My Beautiful Dark Twisted Fantasy
Released November 22, 2010
Def Jam Records
Here are some of the things critics are saying about Kanye West’s latest album, My Beautiful Dark Twisted Fantasy:
“Picasso-like, fulfilling the Cubist mandate of rearranging form, texture, color and space to suggest new ways of viewing things” — The LA Times
“A startlingly maximalist take on East Coast rap traditionalism” — The NY Times
“A staggering, often breathtaking work [...] masterfully engineered and sequenced, each song bleeding over like some long night out into the hazy morning after” — The Village Voice
One may take my opinion of these reviews with a grain of salt, and I cannot say I’m able to verify the following claim, but I dare say that the Sistine Chapel, in its 500 years of life on this earth, has yet to amass half as much glowing praise.
It is possible, though admittedly improbable, that before shipping out review CDs to newspapers and music websites, Kanye carefully lined the jacket covers with $100 bills. It is possible, though improbable, that his hired goons traveled across the country, watching diligently as newspapers and music websites published reviews of MBDTF next to a loaded gun, conveniently pointed at their heads. I can say this is possible because the album absolutely reeks of a grandiose bombast that one could only expect from a child like Kanye, who is still about as brash and as woefully arrogant as an 18-year-old boy who had just experienced sex for the very first time. His accompanying short film, Runaway, while cinematically beautiful, is nauseatingly pretentious (If you should be so inclined to watch it, I urge you to do so with a trash bag around your knees). But I say that it is most possible, and most probable, that these reviews are a product of newspaper and music website critics who have tragically lost the use of their brains, partly due to atrophy, but mostly due to the orientation of their heads, which long ago had disappeared comfortably into their own rectums.
It would thus be unfair to Kanye West, as well as the multitude of rappers and producers and writers who helped orchestrate his latest album, to pay any sort of honest attention to these silly reviews. I personally made the mistake of reading a few before hearing the album, causing me to fall temporarily into such a blind, hipster-loathing rage that I was unable to appreciate the album to its fullest extent on my first listen. However, after calming down and sweeping up various new broken pieces of furniture in my room, I ran through the album again, and found myself concluding that Kanye had come very close to masterpiece.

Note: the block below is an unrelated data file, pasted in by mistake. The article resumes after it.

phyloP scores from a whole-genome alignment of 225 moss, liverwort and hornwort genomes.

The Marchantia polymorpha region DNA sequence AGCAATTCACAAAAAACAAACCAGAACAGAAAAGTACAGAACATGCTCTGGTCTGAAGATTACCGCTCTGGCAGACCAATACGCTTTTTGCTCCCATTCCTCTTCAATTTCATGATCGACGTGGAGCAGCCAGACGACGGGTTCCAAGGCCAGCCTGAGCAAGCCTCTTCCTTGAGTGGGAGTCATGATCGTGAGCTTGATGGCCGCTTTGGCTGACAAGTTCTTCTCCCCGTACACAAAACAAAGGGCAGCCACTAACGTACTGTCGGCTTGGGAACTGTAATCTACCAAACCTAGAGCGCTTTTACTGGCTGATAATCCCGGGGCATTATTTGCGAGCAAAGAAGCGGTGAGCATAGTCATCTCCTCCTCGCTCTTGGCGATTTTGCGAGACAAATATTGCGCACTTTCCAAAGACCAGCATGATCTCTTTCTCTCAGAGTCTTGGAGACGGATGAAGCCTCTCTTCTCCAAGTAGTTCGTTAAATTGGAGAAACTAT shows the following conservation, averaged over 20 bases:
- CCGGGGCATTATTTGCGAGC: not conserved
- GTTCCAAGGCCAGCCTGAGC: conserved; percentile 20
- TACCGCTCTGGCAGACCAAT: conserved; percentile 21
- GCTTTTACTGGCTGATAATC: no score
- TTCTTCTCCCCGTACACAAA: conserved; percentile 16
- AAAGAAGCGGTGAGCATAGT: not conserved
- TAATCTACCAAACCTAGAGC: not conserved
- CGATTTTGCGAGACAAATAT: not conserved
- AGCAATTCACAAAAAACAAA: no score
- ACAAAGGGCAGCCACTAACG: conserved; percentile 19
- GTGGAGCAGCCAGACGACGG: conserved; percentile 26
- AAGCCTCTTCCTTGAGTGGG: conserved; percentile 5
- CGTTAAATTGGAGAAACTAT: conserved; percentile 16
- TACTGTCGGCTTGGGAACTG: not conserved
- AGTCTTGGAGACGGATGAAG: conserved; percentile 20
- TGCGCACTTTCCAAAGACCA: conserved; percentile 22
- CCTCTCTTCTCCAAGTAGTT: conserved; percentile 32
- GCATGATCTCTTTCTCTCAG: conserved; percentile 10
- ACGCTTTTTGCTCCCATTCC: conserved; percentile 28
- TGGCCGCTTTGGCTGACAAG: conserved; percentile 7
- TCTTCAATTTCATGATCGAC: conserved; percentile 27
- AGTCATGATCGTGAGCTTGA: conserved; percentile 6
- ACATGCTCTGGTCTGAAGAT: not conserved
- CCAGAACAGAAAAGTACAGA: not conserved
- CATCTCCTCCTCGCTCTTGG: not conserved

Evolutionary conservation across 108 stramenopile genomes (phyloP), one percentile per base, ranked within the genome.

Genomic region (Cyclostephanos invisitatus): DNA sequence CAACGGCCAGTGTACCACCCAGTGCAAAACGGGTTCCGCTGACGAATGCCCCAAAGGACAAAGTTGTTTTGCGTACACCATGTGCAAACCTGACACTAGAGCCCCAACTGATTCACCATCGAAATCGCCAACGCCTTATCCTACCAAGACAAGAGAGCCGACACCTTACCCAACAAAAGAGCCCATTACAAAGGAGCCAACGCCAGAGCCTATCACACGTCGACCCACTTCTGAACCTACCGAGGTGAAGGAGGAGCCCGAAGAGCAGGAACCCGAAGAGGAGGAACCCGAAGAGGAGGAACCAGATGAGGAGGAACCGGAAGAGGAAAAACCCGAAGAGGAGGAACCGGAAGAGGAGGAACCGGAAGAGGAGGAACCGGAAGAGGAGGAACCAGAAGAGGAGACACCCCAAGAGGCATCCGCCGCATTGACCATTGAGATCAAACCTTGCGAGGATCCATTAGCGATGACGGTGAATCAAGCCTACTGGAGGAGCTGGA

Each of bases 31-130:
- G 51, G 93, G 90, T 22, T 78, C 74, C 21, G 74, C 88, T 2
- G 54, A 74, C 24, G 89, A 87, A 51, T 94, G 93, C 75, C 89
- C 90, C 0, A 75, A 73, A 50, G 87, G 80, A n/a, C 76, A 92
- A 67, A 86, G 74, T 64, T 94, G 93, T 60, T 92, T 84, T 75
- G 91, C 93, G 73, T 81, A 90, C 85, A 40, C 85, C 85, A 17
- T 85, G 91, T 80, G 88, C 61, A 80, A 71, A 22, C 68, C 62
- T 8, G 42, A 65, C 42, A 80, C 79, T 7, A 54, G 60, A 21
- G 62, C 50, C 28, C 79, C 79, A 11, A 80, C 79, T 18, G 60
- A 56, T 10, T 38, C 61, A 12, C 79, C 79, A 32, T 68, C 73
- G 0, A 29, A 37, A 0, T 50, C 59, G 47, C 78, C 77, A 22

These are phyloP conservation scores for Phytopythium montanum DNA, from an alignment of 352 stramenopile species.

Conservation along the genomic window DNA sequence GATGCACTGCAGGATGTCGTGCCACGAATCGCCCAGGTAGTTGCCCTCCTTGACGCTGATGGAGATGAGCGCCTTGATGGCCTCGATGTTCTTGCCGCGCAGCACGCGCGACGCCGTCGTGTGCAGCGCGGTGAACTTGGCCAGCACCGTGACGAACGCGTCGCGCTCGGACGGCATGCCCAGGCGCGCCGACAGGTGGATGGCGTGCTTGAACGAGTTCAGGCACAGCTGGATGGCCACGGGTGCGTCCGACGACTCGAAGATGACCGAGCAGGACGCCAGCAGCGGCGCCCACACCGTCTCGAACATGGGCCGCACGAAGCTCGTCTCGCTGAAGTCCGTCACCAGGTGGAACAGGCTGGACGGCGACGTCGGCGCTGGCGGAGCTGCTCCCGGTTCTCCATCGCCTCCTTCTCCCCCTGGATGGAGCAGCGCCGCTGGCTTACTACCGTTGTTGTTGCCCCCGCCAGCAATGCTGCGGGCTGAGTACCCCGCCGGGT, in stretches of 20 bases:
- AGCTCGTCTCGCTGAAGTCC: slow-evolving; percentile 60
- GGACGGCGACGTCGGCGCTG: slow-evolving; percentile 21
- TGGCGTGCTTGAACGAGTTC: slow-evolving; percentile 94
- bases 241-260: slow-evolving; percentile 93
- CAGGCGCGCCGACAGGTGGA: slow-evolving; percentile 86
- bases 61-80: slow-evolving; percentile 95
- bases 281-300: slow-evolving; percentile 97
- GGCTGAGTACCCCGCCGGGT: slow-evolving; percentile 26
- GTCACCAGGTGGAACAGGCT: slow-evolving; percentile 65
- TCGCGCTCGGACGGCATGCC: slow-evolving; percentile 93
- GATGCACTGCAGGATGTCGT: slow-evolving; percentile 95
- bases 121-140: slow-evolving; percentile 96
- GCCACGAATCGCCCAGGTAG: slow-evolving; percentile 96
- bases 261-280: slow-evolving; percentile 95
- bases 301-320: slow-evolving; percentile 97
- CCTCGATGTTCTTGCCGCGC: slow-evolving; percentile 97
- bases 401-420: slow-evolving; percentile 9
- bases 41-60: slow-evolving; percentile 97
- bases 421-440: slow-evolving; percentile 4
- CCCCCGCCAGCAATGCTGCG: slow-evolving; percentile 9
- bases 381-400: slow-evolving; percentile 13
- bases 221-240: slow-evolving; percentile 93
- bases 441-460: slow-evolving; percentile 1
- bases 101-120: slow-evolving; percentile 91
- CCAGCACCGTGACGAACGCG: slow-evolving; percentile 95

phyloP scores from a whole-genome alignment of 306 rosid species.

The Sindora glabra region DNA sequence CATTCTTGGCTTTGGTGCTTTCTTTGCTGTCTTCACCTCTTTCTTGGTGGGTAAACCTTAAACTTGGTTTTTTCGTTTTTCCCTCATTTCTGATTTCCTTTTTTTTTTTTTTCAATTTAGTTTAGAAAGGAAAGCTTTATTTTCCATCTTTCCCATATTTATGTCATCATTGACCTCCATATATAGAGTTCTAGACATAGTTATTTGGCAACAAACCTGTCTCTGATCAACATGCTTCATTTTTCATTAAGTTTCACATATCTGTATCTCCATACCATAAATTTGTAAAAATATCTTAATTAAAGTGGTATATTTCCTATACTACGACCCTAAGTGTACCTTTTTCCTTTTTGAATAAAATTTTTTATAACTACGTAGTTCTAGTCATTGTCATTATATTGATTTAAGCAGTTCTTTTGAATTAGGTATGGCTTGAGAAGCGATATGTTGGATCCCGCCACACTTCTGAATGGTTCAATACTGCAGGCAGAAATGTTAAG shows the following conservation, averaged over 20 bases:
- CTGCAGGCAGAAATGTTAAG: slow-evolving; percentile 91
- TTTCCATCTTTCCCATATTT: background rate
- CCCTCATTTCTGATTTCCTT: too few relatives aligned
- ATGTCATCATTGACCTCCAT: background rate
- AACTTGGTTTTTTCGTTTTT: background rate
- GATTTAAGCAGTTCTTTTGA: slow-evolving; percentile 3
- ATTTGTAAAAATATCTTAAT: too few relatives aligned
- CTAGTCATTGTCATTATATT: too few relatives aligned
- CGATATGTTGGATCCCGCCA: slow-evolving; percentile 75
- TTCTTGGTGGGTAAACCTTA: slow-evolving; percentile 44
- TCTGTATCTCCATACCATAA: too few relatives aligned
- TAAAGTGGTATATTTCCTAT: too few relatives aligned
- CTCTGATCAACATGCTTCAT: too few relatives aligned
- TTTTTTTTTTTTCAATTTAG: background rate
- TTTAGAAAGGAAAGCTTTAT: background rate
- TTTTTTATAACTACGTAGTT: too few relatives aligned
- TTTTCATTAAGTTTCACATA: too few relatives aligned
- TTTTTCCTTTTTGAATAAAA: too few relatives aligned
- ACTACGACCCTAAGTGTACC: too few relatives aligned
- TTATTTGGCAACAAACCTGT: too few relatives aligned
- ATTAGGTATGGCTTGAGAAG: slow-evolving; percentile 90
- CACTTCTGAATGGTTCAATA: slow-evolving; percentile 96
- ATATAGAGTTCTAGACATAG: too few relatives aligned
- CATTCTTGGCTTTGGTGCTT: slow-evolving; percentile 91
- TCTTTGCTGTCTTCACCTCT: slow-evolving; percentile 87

The album indeed carries vastly more dimensionality compared to College Dropout and Graduation, (two outstanding albums in their own right). In a sense, it seems to be the logical spiritual successor to 808’s and Heartbreak, another foothold as Kanye continues his reckless expedition of his unique brand of producer-centric hip hop.
Kanye is an immensely creative technician, who is never afraid to pull a strange sample or experiment with an odd effect. He loves the old school, embraces choir bands and orchestral symphonies and jazzy riffs, as if they were all distant but beloved relatives at a hip hop family reunion. It’s what made Pete Rock arguably the greatest hip hop producer who had ever lived, and Kanye is a worthy protégé.
Also contributing to the success of MBDTF are the biggest names in hip hop, assembled by Kanye for the album — Pete Rock, RZA, Raekwon, Jay-Z, John Legend. He samples from a diverse range of artists, not the very least of which include Rick James, Black Sabbath, Aphex Twin and Bon Iver. These names make my mouth water and ears tremble, and deservingly so, their small cameos are the crown jewels that shine from Kanye’s compositions.